Welcome again to Then and Now, where each week we compare images of Merseyside streets, landmarks and buildings from bygone days with how they look today.

Our main image this week shows Princess Elizabeth and Prince Philip, the Duke of Edinburgh, stepping ashore at Liverpool Quay in November 1951 after an arduous tour of Canada.

Receiving the future Queen is the Lord Lieutenant of the County Palatine of Lancaster, the Earl of Derby.

The royal couple made the tour on behalf of King George VI, who was too ill to travel. Their itinerary included visits to Newfoundland, Prince Edward Island, Nova Scotia, Quebec, Ontario and British Columbia.

The whole event was recorded for posterity by the National Film Board of Canada in a documentary movie entitled Royal Journey.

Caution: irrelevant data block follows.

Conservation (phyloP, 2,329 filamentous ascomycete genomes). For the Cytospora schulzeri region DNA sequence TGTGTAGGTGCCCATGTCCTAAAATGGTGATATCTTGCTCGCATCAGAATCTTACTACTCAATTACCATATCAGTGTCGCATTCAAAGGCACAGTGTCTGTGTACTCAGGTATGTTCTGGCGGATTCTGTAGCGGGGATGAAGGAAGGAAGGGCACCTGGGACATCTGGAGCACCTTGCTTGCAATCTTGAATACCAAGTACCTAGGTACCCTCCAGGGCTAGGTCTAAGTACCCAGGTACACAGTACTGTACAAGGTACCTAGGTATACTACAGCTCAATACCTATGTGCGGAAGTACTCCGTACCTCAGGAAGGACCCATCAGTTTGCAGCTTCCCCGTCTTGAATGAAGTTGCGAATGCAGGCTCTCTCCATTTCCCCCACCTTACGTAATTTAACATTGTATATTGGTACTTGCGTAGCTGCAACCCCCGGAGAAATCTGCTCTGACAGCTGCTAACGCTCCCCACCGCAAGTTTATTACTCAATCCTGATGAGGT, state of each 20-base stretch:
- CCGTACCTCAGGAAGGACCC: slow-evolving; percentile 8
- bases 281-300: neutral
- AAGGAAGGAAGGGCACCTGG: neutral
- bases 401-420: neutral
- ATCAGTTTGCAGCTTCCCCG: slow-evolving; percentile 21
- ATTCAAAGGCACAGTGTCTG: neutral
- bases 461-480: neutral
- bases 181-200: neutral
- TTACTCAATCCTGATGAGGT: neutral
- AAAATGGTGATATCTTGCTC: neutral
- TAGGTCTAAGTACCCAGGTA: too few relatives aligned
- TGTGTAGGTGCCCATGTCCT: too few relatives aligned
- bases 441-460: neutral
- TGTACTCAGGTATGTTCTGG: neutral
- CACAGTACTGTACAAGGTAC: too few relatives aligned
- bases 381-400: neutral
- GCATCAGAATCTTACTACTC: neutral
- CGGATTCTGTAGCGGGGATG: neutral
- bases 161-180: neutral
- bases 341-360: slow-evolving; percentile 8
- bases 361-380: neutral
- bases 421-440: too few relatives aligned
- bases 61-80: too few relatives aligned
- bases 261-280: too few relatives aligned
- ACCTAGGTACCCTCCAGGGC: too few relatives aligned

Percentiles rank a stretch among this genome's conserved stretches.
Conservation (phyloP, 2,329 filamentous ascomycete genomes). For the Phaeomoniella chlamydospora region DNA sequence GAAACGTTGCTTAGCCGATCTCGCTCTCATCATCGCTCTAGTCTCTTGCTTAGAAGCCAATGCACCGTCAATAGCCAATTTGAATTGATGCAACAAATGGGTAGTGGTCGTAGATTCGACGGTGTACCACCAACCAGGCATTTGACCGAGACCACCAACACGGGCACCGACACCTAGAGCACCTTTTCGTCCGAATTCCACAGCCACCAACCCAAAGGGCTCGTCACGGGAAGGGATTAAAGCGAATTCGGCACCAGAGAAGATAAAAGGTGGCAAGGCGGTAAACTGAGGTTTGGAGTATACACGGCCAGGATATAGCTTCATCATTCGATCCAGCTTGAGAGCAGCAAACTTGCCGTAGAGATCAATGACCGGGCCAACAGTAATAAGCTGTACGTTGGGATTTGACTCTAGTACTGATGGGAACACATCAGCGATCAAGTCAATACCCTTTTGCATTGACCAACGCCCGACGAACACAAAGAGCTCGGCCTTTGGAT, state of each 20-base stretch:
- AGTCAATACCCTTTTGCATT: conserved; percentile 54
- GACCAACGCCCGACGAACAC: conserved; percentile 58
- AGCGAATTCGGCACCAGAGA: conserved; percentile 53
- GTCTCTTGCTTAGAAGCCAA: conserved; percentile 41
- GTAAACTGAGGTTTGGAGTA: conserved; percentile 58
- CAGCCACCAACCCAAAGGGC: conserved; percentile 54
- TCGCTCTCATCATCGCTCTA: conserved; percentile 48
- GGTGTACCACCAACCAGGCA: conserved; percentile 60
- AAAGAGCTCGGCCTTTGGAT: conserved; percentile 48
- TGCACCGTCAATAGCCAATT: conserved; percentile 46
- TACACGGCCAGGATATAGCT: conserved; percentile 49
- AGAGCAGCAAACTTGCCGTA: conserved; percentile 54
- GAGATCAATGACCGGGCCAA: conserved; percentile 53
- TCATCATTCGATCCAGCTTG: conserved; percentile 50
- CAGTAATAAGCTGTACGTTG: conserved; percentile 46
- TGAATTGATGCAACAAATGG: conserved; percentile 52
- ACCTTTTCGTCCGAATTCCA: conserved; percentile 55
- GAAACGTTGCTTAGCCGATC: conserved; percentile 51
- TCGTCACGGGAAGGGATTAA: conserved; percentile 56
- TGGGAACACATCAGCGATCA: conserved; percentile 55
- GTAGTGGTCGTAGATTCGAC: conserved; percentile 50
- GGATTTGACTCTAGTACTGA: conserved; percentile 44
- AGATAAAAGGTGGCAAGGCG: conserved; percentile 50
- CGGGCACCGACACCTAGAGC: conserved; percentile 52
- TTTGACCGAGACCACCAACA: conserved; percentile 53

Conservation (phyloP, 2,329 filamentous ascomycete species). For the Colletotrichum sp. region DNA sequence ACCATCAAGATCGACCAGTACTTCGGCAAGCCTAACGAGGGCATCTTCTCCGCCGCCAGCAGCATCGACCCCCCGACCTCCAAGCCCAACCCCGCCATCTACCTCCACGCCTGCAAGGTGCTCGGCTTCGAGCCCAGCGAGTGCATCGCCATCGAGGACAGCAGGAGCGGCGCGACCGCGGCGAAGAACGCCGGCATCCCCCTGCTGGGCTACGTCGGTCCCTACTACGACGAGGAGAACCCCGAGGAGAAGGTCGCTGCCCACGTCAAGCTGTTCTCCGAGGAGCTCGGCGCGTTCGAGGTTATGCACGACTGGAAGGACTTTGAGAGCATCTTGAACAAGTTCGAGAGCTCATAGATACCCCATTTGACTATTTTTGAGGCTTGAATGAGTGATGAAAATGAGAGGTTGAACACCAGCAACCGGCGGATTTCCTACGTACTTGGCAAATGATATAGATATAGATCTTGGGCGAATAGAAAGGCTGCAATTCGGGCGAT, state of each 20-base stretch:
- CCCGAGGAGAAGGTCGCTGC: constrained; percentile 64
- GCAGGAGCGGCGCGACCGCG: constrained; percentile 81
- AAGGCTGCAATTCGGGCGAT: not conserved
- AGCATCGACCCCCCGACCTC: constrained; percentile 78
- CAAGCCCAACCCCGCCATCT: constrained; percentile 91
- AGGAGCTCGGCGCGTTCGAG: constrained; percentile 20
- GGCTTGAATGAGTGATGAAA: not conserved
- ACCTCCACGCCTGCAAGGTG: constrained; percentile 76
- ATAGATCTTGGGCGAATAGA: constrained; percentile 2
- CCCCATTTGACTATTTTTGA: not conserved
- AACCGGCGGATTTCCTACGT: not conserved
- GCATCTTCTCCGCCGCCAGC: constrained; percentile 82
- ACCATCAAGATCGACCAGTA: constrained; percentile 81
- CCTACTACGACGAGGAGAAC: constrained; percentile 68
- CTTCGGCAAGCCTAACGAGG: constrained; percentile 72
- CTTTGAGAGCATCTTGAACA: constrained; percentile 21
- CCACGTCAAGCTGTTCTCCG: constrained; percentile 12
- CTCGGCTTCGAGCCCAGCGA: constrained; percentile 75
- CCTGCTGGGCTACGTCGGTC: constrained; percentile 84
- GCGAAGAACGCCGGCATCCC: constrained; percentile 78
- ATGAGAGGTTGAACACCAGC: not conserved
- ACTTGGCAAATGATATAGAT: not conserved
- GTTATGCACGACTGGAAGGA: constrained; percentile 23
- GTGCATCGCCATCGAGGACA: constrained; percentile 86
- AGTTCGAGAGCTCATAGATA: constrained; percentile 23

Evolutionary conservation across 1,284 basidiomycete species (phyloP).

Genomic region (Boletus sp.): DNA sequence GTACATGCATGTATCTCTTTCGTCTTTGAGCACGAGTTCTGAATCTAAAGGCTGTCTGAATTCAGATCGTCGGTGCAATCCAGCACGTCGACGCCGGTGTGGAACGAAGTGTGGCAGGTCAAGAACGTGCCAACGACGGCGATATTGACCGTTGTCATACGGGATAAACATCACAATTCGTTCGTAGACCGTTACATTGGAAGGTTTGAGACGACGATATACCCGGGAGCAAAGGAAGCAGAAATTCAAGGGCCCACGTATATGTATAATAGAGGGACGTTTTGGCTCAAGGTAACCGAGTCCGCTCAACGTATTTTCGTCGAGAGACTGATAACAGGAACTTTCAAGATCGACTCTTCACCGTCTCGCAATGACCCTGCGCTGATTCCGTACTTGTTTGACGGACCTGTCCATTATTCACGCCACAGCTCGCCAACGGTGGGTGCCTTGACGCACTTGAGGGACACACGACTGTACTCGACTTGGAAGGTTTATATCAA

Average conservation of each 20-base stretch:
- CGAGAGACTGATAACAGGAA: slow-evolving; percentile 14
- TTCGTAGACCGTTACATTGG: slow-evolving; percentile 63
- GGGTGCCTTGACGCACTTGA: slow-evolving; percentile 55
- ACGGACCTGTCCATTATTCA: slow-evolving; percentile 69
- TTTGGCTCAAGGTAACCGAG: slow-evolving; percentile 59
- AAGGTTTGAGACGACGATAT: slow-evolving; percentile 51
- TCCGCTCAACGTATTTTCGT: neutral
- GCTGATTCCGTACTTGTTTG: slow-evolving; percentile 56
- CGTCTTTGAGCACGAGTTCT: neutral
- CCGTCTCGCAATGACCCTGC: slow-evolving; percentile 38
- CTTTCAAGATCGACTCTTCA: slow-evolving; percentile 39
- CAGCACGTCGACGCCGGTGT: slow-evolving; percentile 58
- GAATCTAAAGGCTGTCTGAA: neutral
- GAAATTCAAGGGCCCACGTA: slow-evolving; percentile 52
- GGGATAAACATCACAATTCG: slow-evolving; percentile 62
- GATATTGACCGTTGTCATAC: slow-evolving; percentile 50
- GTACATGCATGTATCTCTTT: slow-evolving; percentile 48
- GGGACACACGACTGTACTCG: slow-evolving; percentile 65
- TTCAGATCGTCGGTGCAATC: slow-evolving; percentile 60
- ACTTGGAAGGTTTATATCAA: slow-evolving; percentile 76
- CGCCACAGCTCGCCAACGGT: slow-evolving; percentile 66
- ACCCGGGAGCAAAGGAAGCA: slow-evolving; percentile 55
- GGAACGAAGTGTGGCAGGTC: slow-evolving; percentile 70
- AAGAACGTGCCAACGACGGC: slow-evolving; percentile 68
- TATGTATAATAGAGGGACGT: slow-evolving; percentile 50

In New Brunswick, more than 60,000 people turned out to watch the royal couple take a motorcade through the seaport of St John.

Princess Elizabeth saw the Toronto Maple Leafs ice-hockey team in action at the Maple Leaf Gardens indoor arena, as well as making whistle-stop calls to the cities of Moncton and Sackville.

Moving forward to August 2014, Liverpool Quay is receiving a very different visitor – the historic paddle steamer Waverley picking up passengers on the way to Llandudno.

Built in 1946, the Waverley sailed from Craigendoran on the Firth of Clyde to Arrochar on Loch Long until 1973, when it started operating passenger excursions around Britain. As such, the Waverley is the world’s last seagoing passenger-carrying paddle steamer.

The Waverley has appeared in a number of TV documentaries and movies, including Sherlock Holmes: A Game of Shadows in 2011.

Hundreds of pictures from an unforgettable decade are packed into Clive Hardy’s fascinating book Around Merseyside in the 1960s. It’s available at £9.99 plus postage and packaging.

Just go to inostalgia.co.uk to place your order or ring the hotline on 01928 503777.